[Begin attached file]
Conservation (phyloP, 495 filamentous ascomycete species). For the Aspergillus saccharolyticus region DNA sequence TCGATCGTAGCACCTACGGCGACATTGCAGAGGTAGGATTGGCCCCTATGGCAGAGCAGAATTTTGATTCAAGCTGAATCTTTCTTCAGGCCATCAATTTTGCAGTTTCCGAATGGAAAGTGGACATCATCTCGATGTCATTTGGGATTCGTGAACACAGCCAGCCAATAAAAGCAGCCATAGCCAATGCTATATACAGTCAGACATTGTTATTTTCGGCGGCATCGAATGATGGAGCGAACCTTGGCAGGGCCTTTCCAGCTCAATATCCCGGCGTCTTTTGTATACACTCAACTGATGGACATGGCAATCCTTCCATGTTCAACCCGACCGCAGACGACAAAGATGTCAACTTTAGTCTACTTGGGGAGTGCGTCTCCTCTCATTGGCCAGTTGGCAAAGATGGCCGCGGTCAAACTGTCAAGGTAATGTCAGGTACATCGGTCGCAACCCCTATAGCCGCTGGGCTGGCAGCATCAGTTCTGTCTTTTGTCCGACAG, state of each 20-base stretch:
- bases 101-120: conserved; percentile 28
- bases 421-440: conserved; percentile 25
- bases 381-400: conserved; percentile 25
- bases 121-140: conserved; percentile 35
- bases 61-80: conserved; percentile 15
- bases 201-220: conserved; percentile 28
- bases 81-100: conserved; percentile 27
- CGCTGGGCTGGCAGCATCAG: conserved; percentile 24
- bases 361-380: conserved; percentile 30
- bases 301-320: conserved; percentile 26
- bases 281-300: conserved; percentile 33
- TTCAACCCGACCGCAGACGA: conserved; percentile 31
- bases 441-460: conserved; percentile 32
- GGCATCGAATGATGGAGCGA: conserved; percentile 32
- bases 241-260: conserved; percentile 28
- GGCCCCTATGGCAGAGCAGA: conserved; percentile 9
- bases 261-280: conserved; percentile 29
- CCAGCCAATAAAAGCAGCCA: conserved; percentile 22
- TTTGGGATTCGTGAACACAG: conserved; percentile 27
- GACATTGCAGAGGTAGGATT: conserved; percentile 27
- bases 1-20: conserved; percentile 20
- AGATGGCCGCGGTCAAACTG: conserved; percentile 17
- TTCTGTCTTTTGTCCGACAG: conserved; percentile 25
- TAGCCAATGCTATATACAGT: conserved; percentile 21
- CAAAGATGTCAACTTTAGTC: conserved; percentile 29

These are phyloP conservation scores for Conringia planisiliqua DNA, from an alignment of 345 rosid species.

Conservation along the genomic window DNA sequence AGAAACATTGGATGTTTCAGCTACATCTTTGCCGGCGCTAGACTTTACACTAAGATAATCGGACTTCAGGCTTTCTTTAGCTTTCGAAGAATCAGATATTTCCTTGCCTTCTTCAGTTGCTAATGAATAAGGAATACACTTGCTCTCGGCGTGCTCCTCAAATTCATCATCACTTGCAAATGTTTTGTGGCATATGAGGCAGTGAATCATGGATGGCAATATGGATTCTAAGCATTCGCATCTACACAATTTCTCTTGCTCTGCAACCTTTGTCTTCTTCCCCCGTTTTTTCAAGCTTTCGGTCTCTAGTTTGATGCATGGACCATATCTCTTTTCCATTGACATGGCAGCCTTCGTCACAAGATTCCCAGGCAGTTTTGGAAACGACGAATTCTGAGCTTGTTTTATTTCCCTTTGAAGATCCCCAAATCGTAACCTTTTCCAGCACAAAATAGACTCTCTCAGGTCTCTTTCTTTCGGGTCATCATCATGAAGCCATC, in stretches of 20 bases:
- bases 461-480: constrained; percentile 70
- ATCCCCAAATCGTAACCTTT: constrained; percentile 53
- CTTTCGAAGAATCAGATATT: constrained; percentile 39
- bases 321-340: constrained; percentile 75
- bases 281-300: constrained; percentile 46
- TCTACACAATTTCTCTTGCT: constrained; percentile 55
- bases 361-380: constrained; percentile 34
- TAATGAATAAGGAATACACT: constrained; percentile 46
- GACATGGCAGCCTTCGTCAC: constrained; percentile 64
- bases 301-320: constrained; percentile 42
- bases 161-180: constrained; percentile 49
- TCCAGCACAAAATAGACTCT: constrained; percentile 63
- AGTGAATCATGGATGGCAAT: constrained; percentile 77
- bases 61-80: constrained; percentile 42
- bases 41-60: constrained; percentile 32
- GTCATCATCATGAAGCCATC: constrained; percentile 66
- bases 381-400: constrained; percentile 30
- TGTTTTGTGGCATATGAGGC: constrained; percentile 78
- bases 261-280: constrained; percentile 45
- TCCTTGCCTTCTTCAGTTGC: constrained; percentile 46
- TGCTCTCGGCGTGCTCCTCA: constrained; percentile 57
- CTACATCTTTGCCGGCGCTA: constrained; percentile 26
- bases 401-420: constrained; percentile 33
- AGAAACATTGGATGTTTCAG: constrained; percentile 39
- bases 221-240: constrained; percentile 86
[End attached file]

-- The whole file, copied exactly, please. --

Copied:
Conservation (phyloP, 495 filamentous ascomycete species). For the Aspergillus saccharolyticus region DNA sequence TCGATCGTAGCACCTACGGCGACATTGCAGAGGTAGGATTGGCCCCTATGGCAGAGCAGAATTTTGATTCAAGCTGAATCTTTCTTCAGGCCATCAATTTTGCAGTTTCCGAATGGAAAGTGGACATCATCTCGATGTCATTTGGGATTCGTGAACACAGCCAGCCAATAAAAGCAGCCATAGCCAATGCTATATACAGTCAGACATTGTTATTTTCGGCGGCATCGAATGATGGAGCGAACCTTGGCAGGGCCTTTCCAGCTCAATATCCCGGCGTCTTTTGTATACACTCAACTGATGGACATGGCAATCCTTCCATGTTCAACCCGACCGCAGACGACAAAGATGTCAACTTTAGTCTACTTGGGGAGTGCGTCTCCTCTCATTGGCCAGTTGGCAAAGATGGCCGCGGTCAAACTGTCAAGGTAATGTCAGGTACATCGGTCGCAACCCCTATAGCCGCTGGGCTGGCAGCATCAGTTCTGTCTTTTGTCCGACAG, state of each 20-base stretch:
- bases 101-120: conserved; percentile 28
- bases 421-440: conserved; percentile 25
- bases 381-400: conserved; percentile 25
- bases 121-140: conserved; percentile 35
- bases 61-80: conserved; percentile 15
- bases 201-220: conserved; percentile 28
- bases 81-100: conserved; percentile 27
- CGCTGGGCTGGCAGCATCAG: conserved; percentile 24
- bases 361-380: conserved; percentile 30
- bases 301-320: conserved; percentile 26
- bases 281-300: conserved; percentile 33
- TTCAACCCGACCGCAGACGA: conserved; percentile 31
- bases 441-460: conserved; percentile 32
- GGCATCGAATGATGGAGCGA: conserved; percentile 32
- bases 241-260: conserved; percentile 28
- GGCCCCTATGGCAGAGCAGA: conserved; percentile 9
- bases 261-280: conserved; percentile 29
- CCAGCCAATAAAAGCAGCCA: conserved; percentile 22
- TTTGGGATTCGTGAACACAG: conserved; percentile 27
- GACATTGCAGAGGTAGGATT: conserved; percentile 27
- bases 1-20: conserved; percentile 20
- AGATGGCCGCGGTCAAACTG: conserved; percentile 17
- TTCTGTCTTTTGTCCGACAG: conserved; percentile 25
- TAGCCAATGCTATATACAGT: conserved; percentile 21
- CAAAGATGTCAACTTTAGTC: conserved; percentile 29

These are phyloP conservation scores for Conringia planisiliqua DNA, from an alignment of 345 rosid species.

Conservation along the genomic window DNA sequence AGAAACATTGGATGTTTCAGCTACATCTTTGCCGGCGCTAGACTTTACACTAAGATAATCGGACTTCAGGCTTTCTTTAGCTTTCGAAGAATCAGATATTTCCTTGCCTTCTTCAGTTGCTAATGAATAAGGAATACACTTGCTCTCGGCGTGCTCCTCAAATTCATCATCACTTGCAAATGTTTTGTGGCATATGAGGCAGTGAATCATGGATGGCAATATGGATTCTAAGCATTCGCATCTACACAATTTCTCTTGCTCTGCAACCTTTGTCTTCTTCCCCCGTTTTTTCAAGCTTTCGGTCTCTAGTTTGATGCATGGACCATATCTCTTTTCCATTGACATGGCAGCCTTCGTCACAAGATTCCCAGGCAGTTTTGGAAACGACGAATTCTGAGCTTGTTTTATTTCCCTTTGAAGATCCCCAAATCGTAACCTTTTCCAGCACAAAATAGACTCTCTCAGGTCTCTTTCTTTCGGGTCATCATCATGAAGCCATC, in stretches of 20 bases:
- bases 461-480: constrained; percentile 70
- ATCCCCAAATCGTAACCTTT: constrained; percentile 53
- CTTTCGAAGAATCAGATATT: constrained; percentile 39
- bases 321-340: constrained; percentile 75
- bases 281-300: constrained; percentile 46
- TCTACACAATTTCTCTTGCT: constrained; percentile 55
- bases 361-380: constrained; percentile 34
- TAATGAATAAGGAATACACT: constrained; percentile 46
- GACATGGCAGCCTTCGTCAC: constrained; percentile 64
- bases 301-320: constrained; percentile 42
- bases 161-180: constrained; percentile 49
- TCCAGCACAAAATAGACTCT: constrained; percentile 63
- AGTGAATCATGGATGGCAAT: constrained; percentile 77
- bases 61-80: constrained; percentile 42
- bases 41-60: constrained; percentile 32
- GTCATCATCATGAAGCCATC: constrained; percentile 66
- bases 381-400: constrained; percentile 30
- TGTTTTGTGGCATATGAGGC: constrained; percentile 78
- bases 261-280: constrained; percentile 45
- TCCTTGCCTTCTTCAGTTGC: constrained; percentile 46
- TGCTCTCGGCGTGCTCCTCA: constrained; percentile 57
- CTACATCTTTGCCGGCGCTA: constrained; percentile 26
- bases 401-420: constrained; percentile 33
- AGAAACATTGGATGTTTCAG: constrained; percentile 39
- bases 221-240: constrained; percentile 86